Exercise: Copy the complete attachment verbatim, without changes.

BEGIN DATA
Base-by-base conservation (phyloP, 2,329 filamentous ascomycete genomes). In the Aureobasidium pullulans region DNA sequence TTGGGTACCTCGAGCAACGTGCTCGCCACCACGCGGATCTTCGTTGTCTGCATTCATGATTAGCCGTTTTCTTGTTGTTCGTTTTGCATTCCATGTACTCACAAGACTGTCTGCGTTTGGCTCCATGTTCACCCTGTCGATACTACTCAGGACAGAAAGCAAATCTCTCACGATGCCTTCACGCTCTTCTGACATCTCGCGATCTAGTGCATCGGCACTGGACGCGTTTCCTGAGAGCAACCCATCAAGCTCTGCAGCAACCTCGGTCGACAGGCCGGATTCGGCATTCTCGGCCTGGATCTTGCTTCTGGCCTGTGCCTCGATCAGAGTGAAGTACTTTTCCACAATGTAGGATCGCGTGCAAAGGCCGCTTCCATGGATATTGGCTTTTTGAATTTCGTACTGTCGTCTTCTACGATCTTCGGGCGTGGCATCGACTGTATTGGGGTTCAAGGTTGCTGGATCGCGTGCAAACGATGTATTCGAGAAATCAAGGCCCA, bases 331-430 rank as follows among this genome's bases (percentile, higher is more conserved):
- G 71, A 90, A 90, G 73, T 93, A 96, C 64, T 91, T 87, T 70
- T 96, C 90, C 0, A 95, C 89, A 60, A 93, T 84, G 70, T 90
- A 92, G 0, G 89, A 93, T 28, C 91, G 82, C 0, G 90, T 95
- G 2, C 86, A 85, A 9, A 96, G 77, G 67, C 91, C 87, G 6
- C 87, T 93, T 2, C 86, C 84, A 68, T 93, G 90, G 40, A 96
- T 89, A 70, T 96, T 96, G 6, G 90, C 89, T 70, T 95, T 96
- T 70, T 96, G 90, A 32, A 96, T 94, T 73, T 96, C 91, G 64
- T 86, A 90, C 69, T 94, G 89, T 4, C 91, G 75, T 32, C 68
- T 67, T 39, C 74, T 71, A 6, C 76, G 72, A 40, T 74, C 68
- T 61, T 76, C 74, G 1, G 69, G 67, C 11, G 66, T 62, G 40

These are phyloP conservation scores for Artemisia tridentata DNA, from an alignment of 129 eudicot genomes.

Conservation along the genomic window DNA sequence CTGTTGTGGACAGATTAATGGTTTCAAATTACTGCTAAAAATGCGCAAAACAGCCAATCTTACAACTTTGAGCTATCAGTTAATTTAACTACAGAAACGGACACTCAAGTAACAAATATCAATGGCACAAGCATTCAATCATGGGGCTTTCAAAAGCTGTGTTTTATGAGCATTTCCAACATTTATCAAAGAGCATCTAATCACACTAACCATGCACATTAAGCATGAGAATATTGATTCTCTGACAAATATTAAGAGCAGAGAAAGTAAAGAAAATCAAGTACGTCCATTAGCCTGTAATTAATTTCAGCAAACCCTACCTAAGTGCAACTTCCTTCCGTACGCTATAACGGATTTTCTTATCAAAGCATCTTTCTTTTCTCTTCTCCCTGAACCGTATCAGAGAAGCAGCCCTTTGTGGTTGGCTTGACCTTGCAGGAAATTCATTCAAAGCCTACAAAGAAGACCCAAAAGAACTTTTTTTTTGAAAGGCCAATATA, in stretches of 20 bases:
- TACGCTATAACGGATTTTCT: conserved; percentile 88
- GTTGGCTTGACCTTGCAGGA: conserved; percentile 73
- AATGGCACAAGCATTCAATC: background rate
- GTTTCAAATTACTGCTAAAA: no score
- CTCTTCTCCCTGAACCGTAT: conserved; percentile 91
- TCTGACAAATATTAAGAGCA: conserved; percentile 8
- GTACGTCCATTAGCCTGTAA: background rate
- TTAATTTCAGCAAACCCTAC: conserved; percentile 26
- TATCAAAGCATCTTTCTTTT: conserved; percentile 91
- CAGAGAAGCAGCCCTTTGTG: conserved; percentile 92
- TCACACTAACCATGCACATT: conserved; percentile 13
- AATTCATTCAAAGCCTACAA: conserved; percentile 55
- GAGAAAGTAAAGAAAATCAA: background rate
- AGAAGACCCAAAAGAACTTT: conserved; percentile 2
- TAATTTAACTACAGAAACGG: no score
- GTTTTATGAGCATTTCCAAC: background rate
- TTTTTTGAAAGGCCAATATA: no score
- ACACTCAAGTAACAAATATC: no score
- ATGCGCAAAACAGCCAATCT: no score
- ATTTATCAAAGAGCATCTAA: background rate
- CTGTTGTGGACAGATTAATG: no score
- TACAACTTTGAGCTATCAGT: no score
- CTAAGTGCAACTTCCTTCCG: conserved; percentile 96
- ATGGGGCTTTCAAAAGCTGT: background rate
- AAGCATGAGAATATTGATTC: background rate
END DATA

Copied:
Base-by-base conservation (phyloP, 2,329 filamentous ascomycete genomes). In the Aureobasidium pullulans region DNA sequence TTGGGTACCTCGAGCAACGTGCTCGCCACCACGCGGATCTTCGTTGTCTGCATTCATGATTAGCCGTTTTCTTGTTGTTCGTTTTGCATTCCATGTACTCACAAGACTGTCTGCGTTTGGCTCCATGTTCACCCTGTCGATACTACTCAGGACAGAAAGCAAATCTCTCACGATGCCTTCACGCTCTTCTGACATCTCGCGATCTAGTGCATCGGCACTGGACGCGTTTCCTGAGAGCAACCCATCAAGCTCTGCAGCAACCTCGGTCGACAGGCCGGATTCGGCATTCTCGGCCTGGATCTTGCTTCTGGCCTGTGCCTCGATCAGAGTGAAGTACTTTTCCACAATGTAGGATCGCGTGCAAAGGCCGCTTCCATGGATATTGGCTTTTTGAATTTCGTACTGTCGTCTTCTACGATCTTCGGGCGTGGCATCGACTGTATTGGGGTTCAAGGTTGCTGGATCGCGTGCAAACGATGTATTCGAGAAATCAAGGCCCA, bases 331-430 rank as follows among this genome's bases (percentile, higher is more conserved):
- G 71, A 90, A 90, G 73, T 93, A 96, C 64, T 91, T 87, T 70
- T 96, C 90, C 0, A 95, C 89, A 60, A 93, T 84, G 70, T 90
- A 92, G 0, G 89, A 93, T 28, C 91, G 82, C 0, G 90, T 95
- G 2, C 86, A 85, A 9, A 96, G 77, G 67, C 91, C 87, G 6
- C 87, T 93, T 2, C 86, C 84, A 68, T 93, G 90, G 40, A 96
- T 89, A 70, T 96, T 96, G 6, G 90, C 89, T 70, T 95, T 96
- T 70, T 96, G 90, A 32, A 96, T 94, T 73, T 96, C 91, G 64
- T 86, A 90, C 69, T 94, G 89, T 4, C 91, G 75, T 32, C 68
- T 67, T 39, C 74, T 71, A 6, C 76, G 72, A 40, T 74, C 68
- T 61, T 76, C 74, G 1, G 69, G 67, C 11, G 66, T 62, G 40

These are phyloP conservation scores for Artemisia tridentata DNA, from an alignment of 129 eudicot genomes.

Conservation along the genomic window DNA sequence CTGTTGTGGACAGATTAATGGTTTCAAATTACTGCTAAAAATGCGCAAAACAGCCAATCTTACAACTTTGAGCTATCAGTTAATTTAACTACAGAAACGGACACTCAAGTAACAAATATCAATGGCACAAGCATTCAATCATGGGGCTTTCAAAAGCTGTGTTTTATGAGCATTTCCAACATTTATCAAAGAGCATCTAATCACACTAACCATGCACATTAAGCATGAGAATATTGATTCTCTGACAAATATTAAGAGCAGAGAAAGTAAAGAAAATCAAGTACGTCCATTAGCCTGTAATTAATTTCAGCAAACCCTACCTAAGTGCAACTTCCTTCCGTACGCTATAACGGATTTTCTTATCAAAGCATCTTTCTTTTCTCTTCTCCCTGAACCGTATCAGAGAAGCAGCCCTTTGTGGTTGGCTTGACCTTGCAGGAAATTCATTCAAAGCCTACAAAGAAGACCCAAAAGAACTTTTTTTTTGAAAGGCCAATATA, in stretches of 20 bases:
- TACGCTATAACGGATTTTCT: conserved; percentile 88
- GTTGGCTTGACCTTGCAGGA: conserved; percentile 73
- AATGGCACAAGCATTCAATC: background rate
- GTTTCAAATTACTGCTAAAA: no score
- CTCTTCTCCCTGAACCGTAT: conserved; percentile 91
- TCTGACAAATATTAAGAGCA: conserved; percentile 8
- GTACGTCCATTAGCCTGTAA: background rate
- TTAATTTCAGCAAACCCTAC: conserved; percentile 26
- TATCAAAGCATCTTTCTTTT: conserved; percentile 91
- CAGAGAAGCAGCCCTTTGTG: conserved; percentile 92
- TCACACTAACCATGCACATT: conserved; percentile 13
- AATTCATTCAAAGCCTACAA: conserved; percentile 55
- GAGAAAGTAAAGAAAATCAA: background rate
- AGAAGACCCAAAAGAACTTT: conserved; percentile 2
- TAATTTAACTACAGAAACGG: no score
- GTTTTATGAGCATTTCCAAC: background rate
- TTTTTTGAAAGGCCAATATA: no score
- ACACTCAAGTAACAAATATC: no score
- ATGCGCAAAACAGCCAATCT: no score
- ATTTATCAAAGAGCATCTAA: background rate
- CTGTTGTGGACAGATTAATG: no score
- TACAACTTTGAGCTATCAGT: no score
- CTAAGTGCAACTTCCTTCCG: conserved; percentile 96
- ATGGGGCTTTCAAAAGCTGT: background rate
- AAGCATGAGAATATTGATTC: background rate